This is a similar situation to your Mono Black aggro matchup. You’re much better at trading one-for-one than they are most of the time, and you have better topdecks after the fact. Don’t let a Lurrus stick. Your opponent having the card their deck is named after is usually not a very good plan. Their deck is easily overwhelmed if their opponent goes fast and that’s all you’re built to do.


Sailor’s Bane

Vibes: Favored

The Plan:

+ Bonecrusher Giant

– Searing Blood

You’re almost always winning game one. Their counterspells feel bad to cast and you’re going to overwhelm them before they can even establish a board presence. Which means you need to be prepared to take a game on the draw in game two. If you can dodge Blossoming Calms you’ll be fine. If not, it might take an extra turn or two to get the job done. If, god forbid, game two doesn’t go your way that means you’re in the driver’s seat for game three and there’s not much they can do.


The Mirror 

Vibes: Even (But favored now that you’re a better Burn player after reading this)

The Plan:

+ Pyrostatic Pillar and Bonecrusher Giant

– Sulfuric Vortex and Flame Rift

“What do I do?”

Win the die roll. Draw better. Be smart. If you do lose the die roll, don’t be afraid to trade with their creatures. You’re more than likely going to win the game on the stack vs on the ground. Bonecrushers are going to do double duty in this regard, killing a Goblin Guide and also locking down the board can be enough to win a game on its own.


Arsonist’s Lullaby 

Sample Decklists 

Was designed for a specific metagame, not
necessarily suggested for a blind large event.

Additional Burn resources 

Mike Flores’s Philosophy of Fire. One of the greatest strategy articles of all time. Everything you could ever want to know about red cards you’ll find here from one of the greatest of all time.

The Essence of Burn is a fabulous article breaking down the nuances of Burn and the inner workings of aggro in a way I could never.

Live your lessons. The best way to put everything you’ve learned up til now into practice. Live for Burn, die for Burn, sleep for Burn. Gotta go fast.


Tips and Tricks 

  • You’re not really an aggro deck. You’re a combo deck. Except what seven cards you use for your combo don’t matter at all. You have inevitability. Eventually they’ll die. Just have to keep pushing.


  • Kill Priority:
  1. Your Opponent
  2. Silver Bullet Creatures
  3. Cards that are going to win your opponent the race
  4. Your Opponent


  • Cast your expensive spells first. Firing off a Flame Rift or Searing Blood before your bolts is counterintuitive but it allows you more flexibility in later turns. Casting a two mana spell on turn two allows you to cast another one plus a bolt on turn three, using your mana more efficiently and not leaving you with four mana worth of spells on turn three. Always be thinking ahead.


  • Hold on to your instants until the last possible moment. If you’re able to win on top of a counterspell or Blossoming Calm. If these are cards you’re expecting, hoard your instants like a dragon’s gold until you can fire all of them off in succession. Your cards are much easier to cast than theirs.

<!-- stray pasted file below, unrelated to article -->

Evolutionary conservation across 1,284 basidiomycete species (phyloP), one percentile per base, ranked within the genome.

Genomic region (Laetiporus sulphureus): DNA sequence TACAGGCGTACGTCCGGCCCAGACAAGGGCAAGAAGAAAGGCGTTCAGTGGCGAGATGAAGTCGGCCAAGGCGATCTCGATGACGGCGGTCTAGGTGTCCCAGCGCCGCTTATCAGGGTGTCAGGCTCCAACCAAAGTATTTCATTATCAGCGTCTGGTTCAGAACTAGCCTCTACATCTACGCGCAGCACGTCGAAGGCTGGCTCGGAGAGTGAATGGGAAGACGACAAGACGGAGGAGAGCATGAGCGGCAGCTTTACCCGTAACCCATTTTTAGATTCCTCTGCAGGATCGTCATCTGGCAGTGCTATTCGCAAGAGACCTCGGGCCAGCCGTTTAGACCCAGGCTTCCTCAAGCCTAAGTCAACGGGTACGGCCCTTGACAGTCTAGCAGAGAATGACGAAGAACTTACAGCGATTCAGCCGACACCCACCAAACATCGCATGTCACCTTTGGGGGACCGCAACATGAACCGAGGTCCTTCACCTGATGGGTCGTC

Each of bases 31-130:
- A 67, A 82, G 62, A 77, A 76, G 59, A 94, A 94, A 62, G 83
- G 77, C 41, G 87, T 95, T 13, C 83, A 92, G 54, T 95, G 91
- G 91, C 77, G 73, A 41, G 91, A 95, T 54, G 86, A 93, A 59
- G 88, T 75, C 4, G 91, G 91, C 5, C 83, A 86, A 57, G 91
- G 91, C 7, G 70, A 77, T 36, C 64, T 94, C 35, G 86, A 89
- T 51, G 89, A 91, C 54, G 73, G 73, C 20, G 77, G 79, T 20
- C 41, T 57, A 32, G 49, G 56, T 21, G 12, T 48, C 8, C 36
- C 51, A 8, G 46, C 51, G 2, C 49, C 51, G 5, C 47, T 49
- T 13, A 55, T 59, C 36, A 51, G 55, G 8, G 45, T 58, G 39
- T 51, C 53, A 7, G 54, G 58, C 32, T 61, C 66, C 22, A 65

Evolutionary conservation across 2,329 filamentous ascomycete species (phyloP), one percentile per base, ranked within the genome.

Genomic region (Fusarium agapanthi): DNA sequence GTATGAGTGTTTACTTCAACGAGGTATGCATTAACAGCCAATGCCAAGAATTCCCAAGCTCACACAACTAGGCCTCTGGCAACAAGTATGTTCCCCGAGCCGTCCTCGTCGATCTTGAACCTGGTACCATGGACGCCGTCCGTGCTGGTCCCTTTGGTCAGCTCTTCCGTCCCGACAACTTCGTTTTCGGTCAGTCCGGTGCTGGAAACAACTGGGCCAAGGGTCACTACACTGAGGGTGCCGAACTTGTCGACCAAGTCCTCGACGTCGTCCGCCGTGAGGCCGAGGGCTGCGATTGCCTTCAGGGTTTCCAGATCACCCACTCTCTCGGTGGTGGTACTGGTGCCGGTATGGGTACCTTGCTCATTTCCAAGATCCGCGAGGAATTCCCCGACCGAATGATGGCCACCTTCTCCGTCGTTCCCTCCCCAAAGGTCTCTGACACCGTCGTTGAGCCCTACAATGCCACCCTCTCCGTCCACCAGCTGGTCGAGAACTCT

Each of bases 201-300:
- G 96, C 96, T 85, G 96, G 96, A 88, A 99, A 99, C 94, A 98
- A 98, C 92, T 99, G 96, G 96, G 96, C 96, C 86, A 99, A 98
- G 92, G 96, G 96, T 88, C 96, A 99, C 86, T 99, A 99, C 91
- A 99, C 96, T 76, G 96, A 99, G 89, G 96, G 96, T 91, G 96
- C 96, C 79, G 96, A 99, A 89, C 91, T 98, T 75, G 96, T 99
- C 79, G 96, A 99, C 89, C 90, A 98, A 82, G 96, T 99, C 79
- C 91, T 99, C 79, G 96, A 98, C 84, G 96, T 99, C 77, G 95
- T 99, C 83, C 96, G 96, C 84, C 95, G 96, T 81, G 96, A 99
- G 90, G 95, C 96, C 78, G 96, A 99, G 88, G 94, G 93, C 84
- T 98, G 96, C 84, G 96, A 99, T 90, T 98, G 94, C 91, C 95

• Eidolon is slowing down your opponent more than you think it is. Everyone is playing the most efficient options they have. In a format without pitch elementals, Leyline Binding or Force of Will there’s a good chance you’re affecting every card in their hand, whether they show it on their face or not.


  • On that note, always look like your opponent is dead. Strike fear into their heart. Mostly it’s true, they’re often one topdeck away from dying. But even in situations where you know you’re on the backfoot, if you have the slightest chance to get in their head and make them slip up, do it.


  • I know it goes against everything I’ve been saying so far, but slow down a little. Every turn stop, analyze your hand and think to yourself “what is the most efficient route to killing my opponent this turn or setting myself up to killing them next turn?” Really think about it. Sometimes the answer is more complicated than you think. You might find yourself really jumping through hoops to deal that last two damage.


  • Bolt the Bird. Just do it. Suck it up.


… All You Get is a Bigger Fire 

Final Thoughts 

Burn has gotten a reputation as being a “braindead” deck of sorts. Something that a new player could easily 6-0 with if given the chance. And while I’ll be the first to admit it’s far from the hardest deck to pilot, but this sentiment is mostly given from people who’ve only ever lost to Burn. It’s an easy deck to win games with, an extremely difficult deck to win tournaments with.

It’s an archetype near and dear to my heart, and is certainly one of the most powerful options available in the 30V format. It offers a lot of flexibility and inevitability in matchups that would otherwise be downright oppressive. Burn is a kind of litmus test for a metagame. It’s a fair assessment that if Burn is good, a metagame is healthy. It means games are going to turns 3-5 and aren’t doing such outrageous things during those turns that the game is already lost. As much as people love to whine and moan about losing to it, Burn is as fair as fair decks get.

Thanks for reading and I hope you have a better understanding of what makes Burn tick and had a good time learning so. More than anything, thank you for being a fan of the Budget Vintage format and helping our community grow, that means more than anything.